So, Why Should I Buy From You?
Every day, salespeople commit professional suicide. The scenario goes something like this:
Skeptical Customer: “So, why should I buy from you? We’ve been buying from (company X) for years.”
Earnest Salesperson (smelling the sale): “But, we have great service!” Or, if Earnest Salesperson decides to put a little extra oomph behind it, he adds, “We have the best service in the business!” Earnest Salesperson confidently smiles at Skeptical Customer, knowing that at any moment Skeptical Customer is going to reach for his checkbook. Instead, Skeptical Customer yawns and says, “Yeah, but everybody says that. Why should I buy from you?” And another sale dies before its time.
Why do we do this to ourselves? Because we may not have a better answer. The truth is, almost every company says they have the best service. When everybody says it, it’s meaningless. And yet there are businesses—many of them—where service is the main differentiator between competitors. There are also buyers—again, many of them—who make service the main criteria in their buying decision. Sales result when salespeople communicate their great service to a buyer to whom that’s important. Making your service proposition stand out from your competitors—and making it mean something—requires a three-step process.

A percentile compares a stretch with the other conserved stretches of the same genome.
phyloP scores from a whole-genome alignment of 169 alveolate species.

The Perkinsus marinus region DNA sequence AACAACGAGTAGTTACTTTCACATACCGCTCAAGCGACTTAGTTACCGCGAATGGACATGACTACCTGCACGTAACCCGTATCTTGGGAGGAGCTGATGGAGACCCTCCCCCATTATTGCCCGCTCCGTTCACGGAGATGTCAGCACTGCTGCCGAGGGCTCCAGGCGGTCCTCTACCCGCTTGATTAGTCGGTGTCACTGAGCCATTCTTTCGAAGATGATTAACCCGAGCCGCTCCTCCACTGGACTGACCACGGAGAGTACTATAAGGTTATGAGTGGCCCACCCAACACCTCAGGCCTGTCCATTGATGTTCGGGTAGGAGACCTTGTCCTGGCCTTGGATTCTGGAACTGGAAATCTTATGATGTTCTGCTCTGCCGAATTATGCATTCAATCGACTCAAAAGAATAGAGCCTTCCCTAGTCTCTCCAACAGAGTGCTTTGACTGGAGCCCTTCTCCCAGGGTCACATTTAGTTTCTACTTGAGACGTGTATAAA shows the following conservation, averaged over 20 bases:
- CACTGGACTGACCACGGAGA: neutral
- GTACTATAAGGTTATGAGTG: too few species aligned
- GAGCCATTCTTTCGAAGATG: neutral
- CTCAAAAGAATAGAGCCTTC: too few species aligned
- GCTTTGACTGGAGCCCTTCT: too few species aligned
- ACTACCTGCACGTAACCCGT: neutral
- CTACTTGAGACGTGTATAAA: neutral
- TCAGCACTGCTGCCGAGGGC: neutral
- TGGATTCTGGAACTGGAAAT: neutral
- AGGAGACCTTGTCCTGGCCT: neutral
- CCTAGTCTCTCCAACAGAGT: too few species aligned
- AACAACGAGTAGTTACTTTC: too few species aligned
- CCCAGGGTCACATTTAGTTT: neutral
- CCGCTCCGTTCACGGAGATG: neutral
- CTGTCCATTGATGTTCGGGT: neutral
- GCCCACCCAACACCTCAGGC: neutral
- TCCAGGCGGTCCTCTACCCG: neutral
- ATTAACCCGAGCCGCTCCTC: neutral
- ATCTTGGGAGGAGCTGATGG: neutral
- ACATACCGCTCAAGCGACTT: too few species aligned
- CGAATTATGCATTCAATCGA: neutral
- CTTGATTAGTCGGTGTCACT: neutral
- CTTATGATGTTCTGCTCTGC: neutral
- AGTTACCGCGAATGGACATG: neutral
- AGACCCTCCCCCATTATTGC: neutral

Define your service offering. Preferably, you’ll do that by offering something your competitors don’t. Start this way: get your key people together—include salespeople, customer service people, department managers and anyone else whose primary responsibility is dealing with the customer. Go around the room and ask each person to come up with one specific thing your company does to add value to its product or service offering. List them one by one on a flipchart or whiteboard and next to each one, note the benefit to the customer. Make this a no-B.S. discussion—only list those things your company does consistently, not the things you only do on your best day when all the stars are aligned properly and the boss is in a good mood.
Now, review each item and ask who among your competition offer the same thing. When two or more competitors do it, erase that item. Using this process, the group should be able to come up with at least one thing that makes your company unique, is specific and has a tangible benefit to the customer. (If not, get to work and figure out something you can offer that is unique.) You have now defined your service offering.
Offer proof. A good way to do this is with a specific, written service policy. A better way to do it is with written references from happy customers who have received quality service from you. Either way, salespeople should carry a brag book of references and testimonials, and be prepared to prove their service offering.
Have consequences when your company does not live up to its service promise. The most common is a money-back guarantee, but it doesn’t have to be the only consequence. Other forms of consequences for failure to provide on a service promise could include merchandise or merchandise certificates, some sort of gift to the customer (such as a catered lunch for their employees) or another make-good gesture. The consequences need to be part of your written service policy, and they should be presented to the customer as part of your service presentation, rather than determined as needed.